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How to Win

The Hardest Part of Coaching

“Honesty is the best policy,” George Washington once wrote.

Too bad he can’t be in the gym when it’s time to make cuts. Sometimes coaches must be brutally honest with those whom they lead, and no one I know likes this part of the business.

Whether you have to cut players, send them to the minor leagues, or confront them about the level of their effort, you must challenge yourself to say what is really on your mind.

Otherwise, you’re not helping anyone: the person, the team or yourself.

Herb Brooks, who led the 1980 U.S. Olympic hockey team to an epic victory over the Soviet Union 32 years ago today, had no problem being direct. Steve Jobs crossed the line in what he said to others. I wouldn’t recommend their blunt approach to anyone. Honest and direct work best.

Anson Dorrance, coach of the legendary University of North Carolina women’s soccer team, says that coaches too often grow tired of confronting players about the level of their effort.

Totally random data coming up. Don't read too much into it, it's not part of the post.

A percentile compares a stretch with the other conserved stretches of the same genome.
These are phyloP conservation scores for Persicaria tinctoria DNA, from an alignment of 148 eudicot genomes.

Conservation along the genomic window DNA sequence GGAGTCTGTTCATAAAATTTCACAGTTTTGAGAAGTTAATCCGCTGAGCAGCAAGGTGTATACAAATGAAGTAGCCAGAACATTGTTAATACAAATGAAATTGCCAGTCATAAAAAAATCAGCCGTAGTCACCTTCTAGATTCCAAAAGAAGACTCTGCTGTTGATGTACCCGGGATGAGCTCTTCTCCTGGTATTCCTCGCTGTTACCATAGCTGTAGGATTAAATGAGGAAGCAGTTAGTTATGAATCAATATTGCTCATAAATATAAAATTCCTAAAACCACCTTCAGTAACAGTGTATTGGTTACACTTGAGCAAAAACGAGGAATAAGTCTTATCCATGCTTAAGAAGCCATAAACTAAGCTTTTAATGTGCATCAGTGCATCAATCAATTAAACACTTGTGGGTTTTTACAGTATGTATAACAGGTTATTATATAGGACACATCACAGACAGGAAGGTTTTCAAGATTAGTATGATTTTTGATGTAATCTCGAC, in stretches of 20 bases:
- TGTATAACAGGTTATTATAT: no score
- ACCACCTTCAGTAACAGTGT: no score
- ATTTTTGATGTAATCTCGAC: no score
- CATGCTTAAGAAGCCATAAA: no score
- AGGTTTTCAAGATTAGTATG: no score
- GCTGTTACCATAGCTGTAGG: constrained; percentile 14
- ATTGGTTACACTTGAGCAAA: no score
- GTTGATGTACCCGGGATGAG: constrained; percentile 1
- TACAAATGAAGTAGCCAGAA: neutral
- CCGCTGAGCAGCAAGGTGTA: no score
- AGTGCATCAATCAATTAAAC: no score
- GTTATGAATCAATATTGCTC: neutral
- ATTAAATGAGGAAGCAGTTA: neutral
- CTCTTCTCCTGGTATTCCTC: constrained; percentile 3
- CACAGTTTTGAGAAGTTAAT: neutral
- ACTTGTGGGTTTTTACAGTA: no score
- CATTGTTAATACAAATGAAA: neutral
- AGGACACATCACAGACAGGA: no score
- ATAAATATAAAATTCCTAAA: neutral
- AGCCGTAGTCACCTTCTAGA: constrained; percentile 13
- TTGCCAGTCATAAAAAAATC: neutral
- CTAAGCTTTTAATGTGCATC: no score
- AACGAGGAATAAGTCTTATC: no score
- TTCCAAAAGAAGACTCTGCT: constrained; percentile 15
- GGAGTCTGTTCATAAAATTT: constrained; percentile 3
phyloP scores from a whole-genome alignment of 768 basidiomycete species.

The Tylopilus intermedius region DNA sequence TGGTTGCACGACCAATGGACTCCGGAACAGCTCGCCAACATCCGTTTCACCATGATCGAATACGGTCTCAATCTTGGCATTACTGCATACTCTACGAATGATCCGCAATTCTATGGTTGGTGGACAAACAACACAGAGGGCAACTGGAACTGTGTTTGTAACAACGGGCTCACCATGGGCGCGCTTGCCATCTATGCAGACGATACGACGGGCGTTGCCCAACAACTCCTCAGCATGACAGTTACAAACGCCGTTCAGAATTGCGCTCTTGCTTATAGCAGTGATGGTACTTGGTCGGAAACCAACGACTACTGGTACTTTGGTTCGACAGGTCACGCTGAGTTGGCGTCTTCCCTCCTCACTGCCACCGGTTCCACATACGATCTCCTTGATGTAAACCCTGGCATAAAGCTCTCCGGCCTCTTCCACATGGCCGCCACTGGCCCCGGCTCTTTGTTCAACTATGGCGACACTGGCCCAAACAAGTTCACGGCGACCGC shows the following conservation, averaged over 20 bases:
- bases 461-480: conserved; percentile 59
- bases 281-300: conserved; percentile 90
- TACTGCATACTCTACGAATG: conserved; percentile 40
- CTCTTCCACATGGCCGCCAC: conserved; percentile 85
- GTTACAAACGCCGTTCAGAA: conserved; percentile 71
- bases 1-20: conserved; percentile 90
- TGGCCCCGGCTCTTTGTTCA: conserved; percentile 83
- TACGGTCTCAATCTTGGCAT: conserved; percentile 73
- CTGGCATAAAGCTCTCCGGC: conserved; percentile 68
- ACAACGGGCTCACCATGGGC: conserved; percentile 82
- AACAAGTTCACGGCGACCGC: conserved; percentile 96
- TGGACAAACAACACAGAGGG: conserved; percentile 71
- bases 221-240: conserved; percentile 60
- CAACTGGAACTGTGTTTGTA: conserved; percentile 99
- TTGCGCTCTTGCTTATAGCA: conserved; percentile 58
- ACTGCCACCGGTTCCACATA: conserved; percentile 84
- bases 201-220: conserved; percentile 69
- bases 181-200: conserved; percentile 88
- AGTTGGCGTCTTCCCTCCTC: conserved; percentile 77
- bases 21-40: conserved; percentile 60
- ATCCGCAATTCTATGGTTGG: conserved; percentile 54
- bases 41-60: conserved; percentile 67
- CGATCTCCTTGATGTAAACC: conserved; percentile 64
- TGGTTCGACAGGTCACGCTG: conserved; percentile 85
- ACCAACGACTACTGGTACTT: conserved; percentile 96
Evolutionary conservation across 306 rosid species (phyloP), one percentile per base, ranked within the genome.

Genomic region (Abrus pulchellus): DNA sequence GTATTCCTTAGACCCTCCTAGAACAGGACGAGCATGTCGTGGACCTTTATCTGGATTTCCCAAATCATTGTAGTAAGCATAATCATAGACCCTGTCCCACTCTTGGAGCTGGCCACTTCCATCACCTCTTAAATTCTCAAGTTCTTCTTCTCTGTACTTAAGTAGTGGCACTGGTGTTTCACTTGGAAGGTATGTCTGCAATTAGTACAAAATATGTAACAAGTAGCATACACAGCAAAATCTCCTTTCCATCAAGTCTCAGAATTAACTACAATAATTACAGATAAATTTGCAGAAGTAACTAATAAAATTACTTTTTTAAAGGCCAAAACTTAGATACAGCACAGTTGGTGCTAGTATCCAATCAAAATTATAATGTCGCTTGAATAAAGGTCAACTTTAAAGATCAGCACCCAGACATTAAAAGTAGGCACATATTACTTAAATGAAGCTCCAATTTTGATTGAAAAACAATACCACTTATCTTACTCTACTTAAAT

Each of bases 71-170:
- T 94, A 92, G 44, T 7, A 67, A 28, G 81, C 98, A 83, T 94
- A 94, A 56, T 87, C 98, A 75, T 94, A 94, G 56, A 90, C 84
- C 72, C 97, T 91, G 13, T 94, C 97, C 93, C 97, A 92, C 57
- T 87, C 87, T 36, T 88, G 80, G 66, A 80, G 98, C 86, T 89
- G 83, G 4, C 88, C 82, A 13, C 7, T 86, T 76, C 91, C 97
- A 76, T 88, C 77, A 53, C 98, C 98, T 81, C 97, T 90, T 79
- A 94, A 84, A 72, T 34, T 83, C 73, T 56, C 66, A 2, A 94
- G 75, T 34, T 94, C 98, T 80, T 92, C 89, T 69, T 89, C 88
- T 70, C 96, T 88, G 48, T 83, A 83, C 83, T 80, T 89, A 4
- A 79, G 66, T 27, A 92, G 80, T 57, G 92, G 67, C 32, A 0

“The biggest consequence to telling a lie is, it leads you to telling another one,” Gary King.

Two tips for being honest with others:

First, make it about their good, not about yours.

Second, make it about their behavior, not about them.

Someone once said that the true test of a coach is not what a player thinks of you today, but what the player thinks of you 20 years from now.
If you are honest with your players, things should go well 20 years from now.

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TotalGamePlan offers Winner’s Workshops for schools, sports teams and businesses. The emphasis is on motivation, skill-building and teamwork. To bring a Winner’s Workshop to your group, just email coachtully@totalgameplan.com or call (973) 800-5836. To order a copy of “Ten Things Great Coaches Know,” click here.


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